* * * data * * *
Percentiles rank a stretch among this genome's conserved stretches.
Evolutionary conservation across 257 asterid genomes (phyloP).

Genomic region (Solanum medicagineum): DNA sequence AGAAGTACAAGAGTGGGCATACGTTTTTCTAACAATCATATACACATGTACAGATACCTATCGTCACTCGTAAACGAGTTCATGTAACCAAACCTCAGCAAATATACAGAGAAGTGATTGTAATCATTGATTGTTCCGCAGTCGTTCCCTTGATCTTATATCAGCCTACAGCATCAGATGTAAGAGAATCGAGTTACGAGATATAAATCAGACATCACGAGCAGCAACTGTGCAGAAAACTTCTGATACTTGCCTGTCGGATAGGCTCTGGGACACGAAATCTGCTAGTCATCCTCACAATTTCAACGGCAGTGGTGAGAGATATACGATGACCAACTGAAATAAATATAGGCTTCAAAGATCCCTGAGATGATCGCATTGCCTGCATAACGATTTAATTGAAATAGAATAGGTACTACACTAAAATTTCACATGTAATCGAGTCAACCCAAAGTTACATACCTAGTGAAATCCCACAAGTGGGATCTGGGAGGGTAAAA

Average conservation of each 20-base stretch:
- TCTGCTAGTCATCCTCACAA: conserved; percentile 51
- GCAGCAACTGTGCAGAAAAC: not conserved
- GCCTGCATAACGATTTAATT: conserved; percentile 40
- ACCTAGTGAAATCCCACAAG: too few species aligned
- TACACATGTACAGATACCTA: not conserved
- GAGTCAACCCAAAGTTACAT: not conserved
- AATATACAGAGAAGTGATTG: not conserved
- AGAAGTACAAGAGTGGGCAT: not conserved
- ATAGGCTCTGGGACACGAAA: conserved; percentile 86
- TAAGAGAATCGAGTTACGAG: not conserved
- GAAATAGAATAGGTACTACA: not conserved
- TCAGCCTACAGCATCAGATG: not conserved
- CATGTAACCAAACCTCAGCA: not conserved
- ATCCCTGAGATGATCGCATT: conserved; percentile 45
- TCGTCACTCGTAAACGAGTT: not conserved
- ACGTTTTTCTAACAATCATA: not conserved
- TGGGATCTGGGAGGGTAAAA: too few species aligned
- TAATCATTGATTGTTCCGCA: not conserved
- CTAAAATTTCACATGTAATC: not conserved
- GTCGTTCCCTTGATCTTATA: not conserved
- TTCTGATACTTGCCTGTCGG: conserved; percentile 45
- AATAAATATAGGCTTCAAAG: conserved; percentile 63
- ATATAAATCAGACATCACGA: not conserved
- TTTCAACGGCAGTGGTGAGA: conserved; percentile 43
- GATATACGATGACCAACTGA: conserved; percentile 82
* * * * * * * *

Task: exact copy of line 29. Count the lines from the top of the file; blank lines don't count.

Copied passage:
- GATATACGATGACCAACTGA: conserved; percentile 82